Kosovo in 6 months

Kosovo

Today I won’t be talking about positive things, I won’t be talking about why someone should visit Kosovo.. Today I will talk about political and economic developments in the first 6 months of 2015 in Kosovo.

Since after the war, the beginning of 2015 was characterized with lots of problem, many of them ended with people protesting in the street, from which some escalated the situation.

After the independence, or more precisely after the end of war with Serbia in 1999, people were hoping for positive changes. Lots of international organization brought financial aid, many investors (especially from Diaspora) invested lots of money in Kosovo, and yet Kosovo’s economy was not developed. Contrary, 16 years after the war corruption and crime have increased more than ever, and so has increased the frustration of citizens. Fighting with survival citizens of Kosovo have lost their patient. This is how the year 2015 found Kosovo, and this is how it moved on. Three first months of the year 2015 market the highest number of protesters in the street, since the end of the war in 1999. As such there protest from medical sector, administrative workers, education, and the famous protest from Jabllanovic case which started in Gjakova[1] and followed in almost all cities, and ending in Prishtina with removal of ex-minister Jabllanovi. (Explanation for you who are not familiar with Jabllanovic case: he was appointed as Minister in Kosovo’s Assembly from the Serbian Political Party in Kosovo, and he offended mothers of the war victims in Gjakova, when he and a Serbian Minister from Serbia were visiting a church in Gjakova. Mothers of the war victims went in the street and didn’t want to allow the Serbian Minister to enter in Gjakova, since he was part of the war when Serbians did massacre in Gjakova and those mothers lost their sons there. So, as a reaction he called these mothers monsters and cursed on them).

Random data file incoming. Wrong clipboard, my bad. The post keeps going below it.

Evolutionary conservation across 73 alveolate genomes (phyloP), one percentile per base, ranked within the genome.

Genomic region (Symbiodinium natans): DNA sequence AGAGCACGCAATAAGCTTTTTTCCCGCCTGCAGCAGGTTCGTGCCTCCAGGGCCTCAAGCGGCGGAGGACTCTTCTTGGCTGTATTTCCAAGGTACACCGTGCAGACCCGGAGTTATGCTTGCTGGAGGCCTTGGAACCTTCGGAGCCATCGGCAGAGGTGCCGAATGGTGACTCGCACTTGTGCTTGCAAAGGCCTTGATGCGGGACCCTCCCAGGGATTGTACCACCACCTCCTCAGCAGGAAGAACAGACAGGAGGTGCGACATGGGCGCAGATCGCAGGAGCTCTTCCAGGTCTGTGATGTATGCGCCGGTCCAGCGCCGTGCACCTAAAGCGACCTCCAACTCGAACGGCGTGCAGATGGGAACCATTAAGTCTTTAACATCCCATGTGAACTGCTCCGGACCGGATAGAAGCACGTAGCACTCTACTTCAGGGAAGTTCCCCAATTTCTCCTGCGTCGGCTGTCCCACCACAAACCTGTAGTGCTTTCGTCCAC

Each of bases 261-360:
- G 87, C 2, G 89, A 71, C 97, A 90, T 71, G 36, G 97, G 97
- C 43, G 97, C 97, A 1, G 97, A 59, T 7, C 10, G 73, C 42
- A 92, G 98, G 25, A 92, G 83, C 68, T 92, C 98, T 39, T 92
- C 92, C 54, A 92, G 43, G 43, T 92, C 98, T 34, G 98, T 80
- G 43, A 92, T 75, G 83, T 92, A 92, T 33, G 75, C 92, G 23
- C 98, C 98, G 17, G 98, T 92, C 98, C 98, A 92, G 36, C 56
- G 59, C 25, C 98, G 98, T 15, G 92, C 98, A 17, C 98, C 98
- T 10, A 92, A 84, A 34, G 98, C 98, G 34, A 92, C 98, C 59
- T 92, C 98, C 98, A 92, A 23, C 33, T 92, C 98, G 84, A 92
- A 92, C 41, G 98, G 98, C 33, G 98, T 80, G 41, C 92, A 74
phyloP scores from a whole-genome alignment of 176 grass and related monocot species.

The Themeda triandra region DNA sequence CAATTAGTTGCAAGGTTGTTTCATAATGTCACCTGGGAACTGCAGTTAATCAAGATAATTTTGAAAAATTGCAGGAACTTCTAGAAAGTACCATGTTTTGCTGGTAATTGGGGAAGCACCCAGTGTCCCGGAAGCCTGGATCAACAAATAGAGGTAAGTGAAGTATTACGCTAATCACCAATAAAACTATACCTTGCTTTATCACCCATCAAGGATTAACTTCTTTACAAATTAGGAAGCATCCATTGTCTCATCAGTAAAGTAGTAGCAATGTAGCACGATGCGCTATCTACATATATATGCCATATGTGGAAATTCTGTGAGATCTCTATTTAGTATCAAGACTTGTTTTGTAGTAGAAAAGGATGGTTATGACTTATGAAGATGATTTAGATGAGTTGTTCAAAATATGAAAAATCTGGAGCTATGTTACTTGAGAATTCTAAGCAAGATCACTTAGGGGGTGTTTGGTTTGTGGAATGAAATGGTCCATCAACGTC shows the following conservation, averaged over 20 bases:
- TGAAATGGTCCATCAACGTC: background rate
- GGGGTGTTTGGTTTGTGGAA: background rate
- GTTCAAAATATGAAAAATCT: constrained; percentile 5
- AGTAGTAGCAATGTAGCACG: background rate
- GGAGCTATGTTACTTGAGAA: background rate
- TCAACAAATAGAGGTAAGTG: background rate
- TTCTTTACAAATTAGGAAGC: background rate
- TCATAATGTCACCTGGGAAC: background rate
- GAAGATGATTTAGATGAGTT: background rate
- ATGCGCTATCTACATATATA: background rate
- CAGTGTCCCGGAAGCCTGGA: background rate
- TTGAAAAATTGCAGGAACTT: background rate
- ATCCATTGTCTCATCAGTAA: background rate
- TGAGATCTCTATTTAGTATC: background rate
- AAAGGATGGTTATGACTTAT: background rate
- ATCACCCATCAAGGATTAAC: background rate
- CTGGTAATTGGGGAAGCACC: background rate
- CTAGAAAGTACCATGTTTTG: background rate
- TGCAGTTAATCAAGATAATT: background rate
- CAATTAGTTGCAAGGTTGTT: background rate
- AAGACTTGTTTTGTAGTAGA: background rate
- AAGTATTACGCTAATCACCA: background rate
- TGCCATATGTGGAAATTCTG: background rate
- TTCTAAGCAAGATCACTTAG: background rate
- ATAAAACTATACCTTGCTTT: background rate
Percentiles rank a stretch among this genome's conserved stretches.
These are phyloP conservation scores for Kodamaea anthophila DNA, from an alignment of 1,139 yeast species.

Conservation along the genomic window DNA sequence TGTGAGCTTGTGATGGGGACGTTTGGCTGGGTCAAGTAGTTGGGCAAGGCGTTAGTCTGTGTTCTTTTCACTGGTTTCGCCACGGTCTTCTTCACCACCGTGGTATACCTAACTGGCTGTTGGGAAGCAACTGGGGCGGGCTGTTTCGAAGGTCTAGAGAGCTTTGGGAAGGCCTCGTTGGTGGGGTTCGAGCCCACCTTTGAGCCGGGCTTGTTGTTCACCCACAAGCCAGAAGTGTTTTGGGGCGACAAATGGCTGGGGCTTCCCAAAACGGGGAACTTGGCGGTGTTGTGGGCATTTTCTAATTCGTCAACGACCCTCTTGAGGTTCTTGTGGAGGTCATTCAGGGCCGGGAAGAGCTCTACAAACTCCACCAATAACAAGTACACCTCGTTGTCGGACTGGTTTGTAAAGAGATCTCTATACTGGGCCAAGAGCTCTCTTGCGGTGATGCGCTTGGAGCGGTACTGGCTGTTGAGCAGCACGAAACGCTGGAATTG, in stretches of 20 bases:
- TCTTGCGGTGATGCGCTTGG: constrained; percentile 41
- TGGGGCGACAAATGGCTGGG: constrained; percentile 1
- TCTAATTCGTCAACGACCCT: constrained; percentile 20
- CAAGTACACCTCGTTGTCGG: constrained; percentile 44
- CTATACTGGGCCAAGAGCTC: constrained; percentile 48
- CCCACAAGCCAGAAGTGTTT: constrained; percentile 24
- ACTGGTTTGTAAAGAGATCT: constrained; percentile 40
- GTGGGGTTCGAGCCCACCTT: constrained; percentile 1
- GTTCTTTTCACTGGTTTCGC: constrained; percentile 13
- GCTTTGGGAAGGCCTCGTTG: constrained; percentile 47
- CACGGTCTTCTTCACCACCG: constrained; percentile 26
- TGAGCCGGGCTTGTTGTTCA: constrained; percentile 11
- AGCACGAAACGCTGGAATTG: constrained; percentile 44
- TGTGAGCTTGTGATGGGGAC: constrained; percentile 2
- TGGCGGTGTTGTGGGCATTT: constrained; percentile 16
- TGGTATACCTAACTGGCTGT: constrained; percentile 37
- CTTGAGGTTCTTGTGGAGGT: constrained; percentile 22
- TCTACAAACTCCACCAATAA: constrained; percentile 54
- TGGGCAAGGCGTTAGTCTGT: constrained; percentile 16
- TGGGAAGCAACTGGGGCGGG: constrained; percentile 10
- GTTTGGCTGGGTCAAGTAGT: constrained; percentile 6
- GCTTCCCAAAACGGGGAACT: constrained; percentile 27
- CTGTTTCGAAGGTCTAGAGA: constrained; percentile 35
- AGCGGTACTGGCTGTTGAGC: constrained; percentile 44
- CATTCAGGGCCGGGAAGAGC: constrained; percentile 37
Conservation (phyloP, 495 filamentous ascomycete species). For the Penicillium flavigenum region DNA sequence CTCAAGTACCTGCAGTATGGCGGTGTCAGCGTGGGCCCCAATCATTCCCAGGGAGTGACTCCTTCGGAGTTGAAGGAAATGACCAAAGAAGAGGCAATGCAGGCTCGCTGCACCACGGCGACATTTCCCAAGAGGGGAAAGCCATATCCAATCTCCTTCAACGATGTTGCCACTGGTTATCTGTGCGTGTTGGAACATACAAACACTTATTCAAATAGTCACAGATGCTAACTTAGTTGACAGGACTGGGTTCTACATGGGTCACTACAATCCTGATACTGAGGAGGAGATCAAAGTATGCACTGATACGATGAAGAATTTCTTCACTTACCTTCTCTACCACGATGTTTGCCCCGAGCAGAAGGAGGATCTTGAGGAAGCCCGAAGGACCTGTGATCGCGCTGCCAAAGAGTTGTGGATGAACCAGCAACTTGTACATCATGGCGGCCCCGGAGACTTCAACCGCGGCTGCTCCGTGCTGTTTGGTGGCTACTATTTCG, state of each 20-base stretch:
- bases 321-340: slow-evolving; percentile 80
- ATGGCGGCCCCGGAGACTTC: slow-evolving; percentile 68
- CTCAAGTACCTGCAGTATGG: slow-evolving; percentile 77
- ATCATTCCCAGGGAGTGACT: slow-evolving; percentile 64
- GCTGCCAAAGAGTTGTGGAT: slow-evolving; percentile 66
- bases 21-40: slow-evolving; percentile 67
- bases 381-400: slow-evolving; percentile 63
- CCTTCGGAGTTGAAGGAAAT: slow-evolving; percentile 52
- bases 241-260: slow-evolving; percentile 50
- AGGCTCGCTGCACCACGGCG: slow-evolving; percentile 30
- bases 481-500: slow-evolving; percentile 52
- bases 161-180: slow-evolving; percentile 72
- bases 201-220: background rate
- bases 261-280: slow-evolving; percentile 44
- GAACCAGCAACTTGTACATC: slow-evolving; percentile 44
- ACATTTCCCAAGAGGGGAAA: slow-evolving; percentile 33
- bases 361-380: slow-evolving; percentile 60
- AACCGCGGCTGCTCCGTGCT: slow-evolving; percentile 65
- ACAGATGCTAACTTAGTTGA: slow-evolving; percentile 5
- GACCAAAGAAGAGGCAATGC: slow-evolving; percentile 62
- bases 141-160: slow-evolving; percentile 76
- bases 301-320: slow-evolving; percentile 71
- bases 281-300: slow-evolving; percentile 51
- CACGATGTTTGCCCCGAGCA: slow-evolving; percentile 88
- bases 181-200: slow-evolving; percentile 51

The first three months of 2015 were characterized with huge migration. Tens of busses were living Kosovo every night in the direction to Serbia, from where they were passing illegally to Hungary and then anywhere they want to. This issue became so big, but no real and concrete reactions were done from all sides: Kosovo Government, Serbia and even EU. Only nowadays countries such as Germany are sending these migrants back in Kosovo, and such actions only impacted the rapid flow of migration, but it didn’t stop it. Some of the rumors in the country tell that migration was injected from our government in purpose by which they would request visa liberalization (as currently Kosovo is the only country in the Balkan and Europe that cannot travel anywhere without visa), but on the other hand EU officials conditioned our government to stop migration in case they want to further negotiate the visa liberalization process. One way or another we continue to live in ghetto, and spend lots of time and money to get visa and travel somewhere.

The second quarter was characterized mainly with news regarding the establishment of Special Court for War Crimes committed by Kosovo Liberation Army (KLA). From April 2015 when the initial green light was given for the creation of this court, this topic was mostly covered by media, as well as discussed among common citizens. Population is divided into two halves: one in favor of and the other groups against the establishment of this court (again for you who donnot know special court is planned to be established only for Kosovars and abroad from Kosovo. This frustrated many people as why only Kosovars will be judged while we have more proofs that Serbians were the one who mostly have done genocides in Kosovo. Nonetheless the Dick Marty report found evidences that Kosovars did commit genocides and moreover were engaged in organ trafficking, and since courts in Kosovo are weak, respectively rules of law in Kosovo are very weak, this court should be held somewhere else).  The ones in favor justify their will as this should be seen as a diplomatic move and advancement in the process of EU integration and visa liberalization. However, the ones against it say that establishment of this court undermines and violates the sovereignty of Kosovo. One way or another, this court (if you ask me) will be established, otherwise it can be voted in UN and this could bring back the UN resolution 1244, by which Kosovo is part of the Serbia, governed through UN mission in Kosovo (UNMIK), and by which the declaration of Independence will be invalid.